Divorce Mediation and Marriage Counseling
In some jurisdictions, before the trial preparation or discovery process can even begin, the law requires that both parties participate in counseling or attempt to resolve their differences with a trained mediator. Counselors and mediators are not always funded by the state and will therefore charge for their time, usually at rates similar to lawyers.
The idea behind mediation and counseling is to have trained professionals help defuse the emotional tension between the two parties and find areas of agreement that the parties may not have realized existed. Whether or not to engage in counseling or mediation, or both, is a decision that deserves serious consideration. If these methods do not result in a settlement, all the hard work and expense of litigation still lie ahead. If your would-be ex insists on being in total control or is abusive, you might be better off bypassing these alternative forms of dispute resolution if you can.
Spouses bent on prolonging the agony of divorce can and do manipulate the system into a form of financial and emotional torture for their former partners. Savvy divorce lawyers know how to wear down the other side-emotionally, financially, and physically-by scheduling expensive mediation sessions that go nowhere. Should this happen to you, it is important that you have a lawyer who is perceptive enough to recognize and put a halt to such manipulation rather than advising you to participate in counseling or mediation sessions out of a misplaced spirit of cooperation and compromise.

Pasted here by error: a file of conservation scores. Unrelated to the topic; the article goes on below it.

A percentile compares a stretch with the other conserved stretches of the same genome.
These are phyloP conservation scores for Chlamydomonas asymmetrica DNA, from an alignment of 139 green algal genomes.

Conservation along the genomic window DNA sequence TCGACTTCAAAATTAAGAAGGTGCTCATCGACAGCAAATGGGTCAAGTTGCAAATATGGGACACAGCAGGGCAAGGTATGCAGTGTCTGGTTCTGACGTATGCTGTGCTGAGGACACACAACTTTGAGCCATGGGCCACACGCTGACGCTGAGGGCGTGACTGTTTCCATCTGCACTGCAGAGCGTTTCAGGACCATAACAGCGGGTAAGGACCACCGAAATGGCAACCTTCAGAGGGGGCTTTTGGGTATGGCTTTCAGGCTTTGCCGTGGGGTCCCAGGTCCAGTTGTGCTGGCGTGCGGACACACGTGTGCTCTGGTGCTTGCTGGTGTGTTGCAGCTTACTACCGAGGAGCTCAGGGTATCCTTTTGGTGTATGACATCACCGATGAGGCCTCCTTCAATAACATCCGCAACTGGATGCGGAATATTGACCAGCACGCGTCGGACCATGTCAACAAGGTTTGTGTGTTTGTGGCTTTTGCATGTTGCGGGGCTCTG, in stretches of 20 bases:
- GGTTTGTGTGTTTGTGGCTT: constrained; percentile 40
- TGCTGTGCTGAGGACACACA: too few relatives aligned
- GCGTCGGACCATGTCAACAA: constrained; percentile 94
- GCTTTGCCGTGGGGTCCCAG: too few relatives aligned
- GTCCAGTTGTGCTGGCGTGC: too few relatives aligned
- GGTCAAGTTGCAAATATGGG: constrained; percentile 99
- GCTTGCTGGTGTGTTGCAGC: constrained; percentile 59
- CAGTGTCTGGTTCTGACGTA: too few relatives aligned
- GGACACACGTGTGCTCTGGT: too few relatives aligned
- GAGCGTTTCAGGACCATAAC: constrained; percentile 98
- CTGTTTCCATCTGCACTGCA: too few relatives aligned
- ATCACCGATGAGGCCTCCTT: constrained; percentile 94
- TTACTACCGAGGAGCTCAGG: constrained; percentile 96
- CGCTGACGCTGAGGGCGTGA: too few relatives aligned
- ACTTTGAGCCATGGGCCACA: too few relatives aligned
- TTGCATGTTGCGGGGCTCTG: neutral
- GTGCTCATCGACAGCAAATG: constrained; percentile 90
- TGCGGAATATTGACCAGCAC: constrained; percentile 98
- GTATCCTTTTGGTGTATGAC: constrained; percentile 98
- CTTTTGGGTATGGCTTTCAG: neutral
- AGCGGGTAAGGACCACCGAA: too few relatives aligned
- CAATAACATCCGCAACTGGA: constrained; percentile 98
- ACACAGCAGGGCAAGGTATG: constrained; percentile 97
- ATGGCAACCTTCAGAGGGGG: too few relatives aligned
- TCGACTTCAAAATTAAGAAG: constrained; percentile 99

Some states have rules exempting abuse victims from having to participate in mediation or counseling with their abusers. If you have been abused and believe that joint counseling or mediation would merely be an opportunity for your spouse to continue the abuse, make sure your lawyer checks the law to see if you can be excused from court ordered counseling or mediation.
Similarly, issues you deal with in the context of couples counseling or individual therapy in a setting you believe to be confidential-can come back to haunt you in divorce court when the other side calls the therapist as a witness or subpoenas your therapy records and then hires an expert to put a damaging spin on what those records actually mean.
Suppose your spouse threatens to commit suicide if you don’t let your son live with him or her. You go into therapy to try to figure out what to do. You spend months going over the issues with your therapist, trying to reach the right conclusion, and your therapist compiles reams of notes on what was said during those sessions. Later, the opposing lawyer may subpoena your therapy records and provide them to your spouse’s hired expert to be interpreted in a damaging way. For example, if your final decision is to give up your son, that act--even though done to prevent your spouse’s suicide-can and will be used to demonstrate that you don’t care about your son. On the other hand, if you refuse to let your son see that same suicidal spouse because you think your spouse is mentally unstable and could be dangerous to your son, your refusal can and will be used against you to demonstrate that you are trying to deprive your son of his right to a relationship with his other parent.
Throughout the contested divorce process, you will be facing damned-if-you-do-and-damned-if-you-don’t choices. The more decisions you make without the direct input of your lawyer, the more risks you are taking. Therefore, if you decide to go into therapy, counseling, or mediation without your lawyer, make sure you first understand the potential repercussions of that decision.
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Men's Rights Manual for Divorce
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"A Plain English Guide to Protecting Your Children"
Author: Mary L. Boland, Attorney at Law
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